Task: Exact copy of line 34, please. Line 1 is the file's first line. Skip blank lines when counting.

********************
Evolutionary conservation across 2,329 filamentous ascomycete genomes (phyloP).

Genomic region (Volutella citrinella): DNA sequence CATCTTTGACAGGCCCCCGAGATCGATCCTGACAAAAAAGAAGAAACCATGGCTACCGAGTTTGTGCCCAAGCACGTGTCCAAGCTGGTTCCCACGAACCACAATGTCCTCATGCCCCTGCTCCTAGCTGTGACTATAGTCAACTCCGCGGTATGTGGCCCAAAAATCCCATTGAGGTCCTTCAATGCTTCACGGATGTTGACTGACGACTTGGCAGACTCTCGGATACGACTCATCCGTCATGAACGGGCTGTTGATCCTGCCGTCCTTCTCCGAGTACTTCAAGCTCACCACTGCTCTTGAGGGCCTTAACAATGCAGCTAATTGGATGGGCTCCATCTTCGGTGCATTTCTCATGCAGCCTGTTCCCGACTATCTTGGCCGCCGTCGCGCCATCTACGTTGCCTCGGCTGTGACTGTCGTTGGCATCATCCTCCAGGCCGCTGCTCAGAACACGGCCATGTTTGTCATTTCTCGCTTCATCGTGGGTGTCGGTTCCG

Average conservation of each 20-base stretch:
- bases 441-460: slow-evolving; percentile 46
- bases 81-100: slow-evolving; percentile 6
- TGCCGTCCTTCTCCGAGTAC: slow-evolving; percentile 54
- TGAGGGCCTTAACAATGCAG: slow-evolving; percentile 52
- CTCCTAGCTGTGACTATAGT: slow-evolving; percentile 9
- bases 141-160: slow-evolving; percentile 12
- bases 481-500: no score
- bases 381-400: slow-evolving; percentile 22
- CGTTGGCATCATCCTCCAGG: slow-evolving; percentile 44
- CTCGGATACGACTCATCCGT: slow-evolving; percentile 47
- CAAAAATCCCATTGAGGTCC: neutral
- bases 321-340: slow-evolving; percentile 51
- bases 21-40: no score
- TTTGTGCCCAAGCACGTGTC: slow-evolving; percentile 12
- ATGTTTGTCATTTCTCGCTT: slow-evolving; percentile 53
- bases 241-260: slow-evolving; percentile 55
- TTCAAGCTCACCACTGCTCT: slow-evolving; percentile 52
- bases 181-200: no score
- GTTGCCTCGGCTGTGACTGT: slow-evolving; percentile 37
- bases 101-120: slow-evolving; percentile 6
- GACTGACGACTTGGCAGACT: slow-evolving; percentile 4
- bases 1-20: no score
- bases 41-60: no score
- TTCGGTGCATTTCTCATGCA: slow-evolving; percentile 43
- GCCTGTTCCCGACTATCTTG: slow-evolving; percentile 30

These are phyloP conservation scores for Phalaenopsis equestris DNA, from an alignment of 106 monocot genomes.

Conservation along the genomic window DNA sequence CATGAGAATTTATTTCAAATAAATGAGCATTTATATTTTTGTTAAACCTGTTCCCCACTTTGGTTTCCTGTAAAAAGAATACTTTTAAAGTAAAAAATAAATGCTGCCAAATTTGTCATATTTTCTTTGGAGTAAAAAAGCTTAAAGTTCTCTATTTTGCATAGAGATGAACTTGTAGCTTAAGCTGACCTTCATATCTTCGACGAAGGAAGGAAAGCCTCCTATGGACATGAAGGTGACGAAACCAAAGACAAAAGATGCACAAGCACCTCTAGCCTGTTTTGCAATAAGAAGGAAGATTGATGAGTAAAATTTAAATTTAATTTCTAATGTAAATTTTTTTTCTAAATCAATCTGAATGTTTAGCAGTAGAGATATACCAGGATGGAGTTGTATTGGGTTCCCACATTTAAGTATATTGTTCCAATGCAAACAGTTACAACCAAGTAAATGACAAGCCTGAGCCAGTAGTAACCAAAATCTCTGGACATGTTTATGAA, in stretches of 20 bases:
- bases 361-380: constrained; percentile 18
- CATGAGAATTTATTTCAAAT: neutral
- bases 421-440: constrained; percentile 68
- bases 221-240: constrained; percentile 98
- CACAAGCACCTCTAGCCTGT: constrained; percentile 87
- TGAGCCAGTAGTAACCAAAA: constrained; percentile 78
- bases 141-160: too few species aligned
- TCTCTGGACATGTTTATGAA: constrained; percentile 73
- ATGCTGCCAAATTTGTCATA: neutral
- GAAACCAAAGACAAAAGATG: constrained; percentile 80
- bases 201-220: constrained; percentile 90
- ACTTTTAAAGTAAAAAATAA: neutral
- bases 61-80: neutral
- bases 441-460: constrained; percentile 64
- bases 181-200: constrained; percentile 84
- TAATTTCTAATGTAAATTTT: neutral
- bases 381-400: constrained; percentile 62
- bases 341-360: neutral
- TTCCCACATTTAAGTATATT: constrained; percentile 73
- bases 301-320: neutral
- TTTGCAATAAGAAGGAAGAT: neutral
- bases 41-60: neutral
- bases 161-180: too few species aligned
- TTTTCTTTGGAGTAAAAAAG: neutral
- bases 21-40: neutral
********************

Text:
- bases 221-240: constrained; percentile 98